When technical terms attack: Avoiding jargon in investment commentaries
Sometimes jargon is useful, and can be used as an efficient way for investment professionals to discuss obscure and complex topics with precision.
More often though, jargon is used as a mental and verbal shortcut. Instead of thinking about what we really mean and using clear and unambiguous language to say it, we use jargon, even when talking to non-specialists – in this case, an average investor.
Instead of thinking about what we really mean and using clear and unambiguous language to say it, we use jargon. It’s a verbal shortcut.
At its worst, the result can be incomprehensible writing.
For example, here are a few jargon terms that often pop up in investment commentaries, along with some ways to avoid using them:
Instead of “negative alpha,” it’s easier for the average reader to understand that “the fund underperformed relative to the benchmark.”
When describing this kind of investment style, try “focusing on a specific company, rather than an industry or economy.” Likewise, don’t assume that your reader will understand “momentum” without explanation.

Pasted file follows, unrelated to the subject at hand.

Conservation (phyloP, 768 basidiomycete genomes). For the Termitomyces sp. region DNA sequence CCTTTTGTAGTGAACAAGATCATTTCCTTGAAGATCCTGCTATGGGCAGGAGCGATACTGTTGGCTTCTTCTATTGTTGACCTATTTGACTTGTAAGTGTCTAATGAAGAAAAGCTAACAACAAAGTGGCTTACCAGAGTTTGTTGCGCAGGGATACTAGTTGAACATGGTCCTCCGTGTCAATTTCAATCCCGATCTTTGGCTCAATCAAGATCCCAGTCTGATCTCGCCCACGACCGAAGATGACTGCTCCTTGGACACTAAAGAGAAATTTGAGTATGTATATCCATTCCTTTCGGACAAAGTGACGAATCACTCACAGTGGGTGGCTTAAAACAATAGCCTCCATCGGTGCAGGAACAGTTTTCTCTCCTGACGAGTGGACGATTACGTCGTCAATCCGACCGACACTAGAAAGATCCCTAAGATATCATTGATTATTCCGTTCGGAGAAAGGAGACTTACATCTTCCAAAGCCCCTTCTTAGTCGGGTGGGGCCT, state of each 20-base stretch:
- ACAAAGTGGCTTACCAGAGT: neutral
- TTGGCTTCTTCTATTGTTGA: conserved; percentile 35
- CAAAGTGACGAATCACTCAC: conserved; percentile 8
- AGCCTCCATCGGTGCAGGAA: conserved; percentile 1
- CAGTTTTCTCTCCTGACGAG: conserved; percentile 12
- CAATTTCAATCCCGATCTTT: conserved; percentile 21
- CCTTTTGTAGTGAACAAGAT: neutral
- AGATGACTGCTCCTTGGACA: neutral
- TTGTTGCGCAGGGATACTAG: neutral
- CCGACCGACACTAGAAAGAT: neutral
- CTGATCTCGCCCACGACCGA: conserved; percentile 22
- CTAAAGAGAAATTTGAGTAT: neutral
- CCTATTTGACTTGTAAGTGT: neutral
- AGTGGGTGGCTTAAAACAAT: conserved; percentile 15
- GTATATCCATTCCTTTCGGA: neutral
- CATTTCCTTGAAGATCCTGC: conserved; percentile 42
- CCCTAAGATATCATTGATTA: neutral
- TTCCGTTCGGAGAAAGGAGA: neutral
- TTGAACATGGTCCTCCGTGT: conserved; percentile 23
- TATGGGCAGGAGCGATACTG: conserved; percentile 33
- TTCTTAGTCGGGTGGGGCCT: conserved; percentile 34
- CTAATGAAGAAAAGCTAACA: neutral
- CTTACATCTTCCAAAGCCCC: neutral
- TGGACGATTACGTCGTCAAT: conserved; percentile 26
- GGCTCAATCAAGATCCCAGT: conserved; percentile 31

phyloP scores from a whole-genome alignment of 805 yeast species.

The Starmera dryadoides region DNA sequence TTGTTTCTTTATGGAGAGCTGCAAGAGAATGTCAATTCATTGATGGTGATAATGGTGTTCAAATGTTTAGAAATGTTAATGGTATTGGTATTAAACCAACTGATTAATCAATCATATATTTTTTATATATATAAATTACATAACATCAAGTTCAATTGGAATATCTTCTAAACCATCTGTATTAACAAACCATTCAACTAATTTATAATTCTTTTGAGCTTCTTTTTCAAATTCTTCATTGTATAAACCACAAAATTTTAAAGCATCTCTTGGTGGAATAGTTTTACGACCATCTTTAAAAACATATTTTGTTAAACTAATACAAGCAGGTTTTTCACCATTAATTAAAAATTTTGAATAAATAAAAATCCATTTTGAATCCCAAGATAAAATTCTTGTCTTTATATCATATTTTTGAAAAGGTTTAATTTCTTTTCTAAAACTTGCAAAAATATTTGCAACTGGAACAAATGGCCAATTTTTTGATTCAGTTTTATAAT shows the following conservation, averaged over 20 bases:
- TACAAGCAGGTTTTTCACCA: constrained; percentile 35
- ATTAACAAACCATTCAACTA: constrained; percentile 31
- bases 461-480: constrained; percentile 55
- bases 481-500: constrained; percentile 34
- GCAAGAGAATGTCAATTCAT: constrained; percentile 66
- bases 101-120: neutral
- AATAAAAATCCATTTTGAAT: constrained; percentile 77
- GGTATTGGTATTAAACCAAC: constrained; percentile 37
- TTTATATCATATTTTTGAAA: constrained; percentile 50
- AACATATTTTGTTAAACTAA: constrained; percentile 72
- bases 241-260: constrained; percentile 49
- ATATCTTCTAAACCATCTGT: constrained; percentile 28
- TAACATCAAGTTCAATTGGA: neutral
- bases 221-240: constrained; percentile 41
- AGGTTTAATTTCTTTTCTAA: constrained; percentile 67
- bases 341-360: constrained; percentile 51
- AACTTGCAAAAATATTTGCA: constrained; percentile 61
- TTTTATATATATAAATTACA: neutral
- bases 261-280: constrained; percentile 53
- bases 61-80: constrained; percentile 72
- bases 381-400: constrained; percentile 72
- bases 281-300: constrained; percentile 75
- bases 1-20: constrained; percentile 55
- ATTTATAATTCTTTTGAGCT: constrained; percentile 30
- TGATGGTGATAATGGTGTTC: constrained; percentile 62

Instead of discussing “the company’s strong fundamentals,” try “the strength of the company’s financial statements and management team.”
This term is popular in the investment industry, but try “challenges” instead – or better yet, name the particular challenges you mean. Similarly, instead of “tailwinds,” try a term such as “favourable conditions.”
So are we saying you should never use technical terms in your writing? No, of course not. But think hard about what you’re trying to say and the best way to say it.
Think hard about what you’re trying to say and the best way to say it.
Sometimes only a technical term will do. If that’s the case, define it clearly up front. For example, you will probably have to discuss duration when writing about fixed income funds, so explain that it is a measure of the interest-rate sensitivity of a bond.
Your investment commentaries will be livelier and more readable if you use technical terms sparingly.
Sometimes it takes a few more words to say what you really mean, but getting the point across clearly is worth it.
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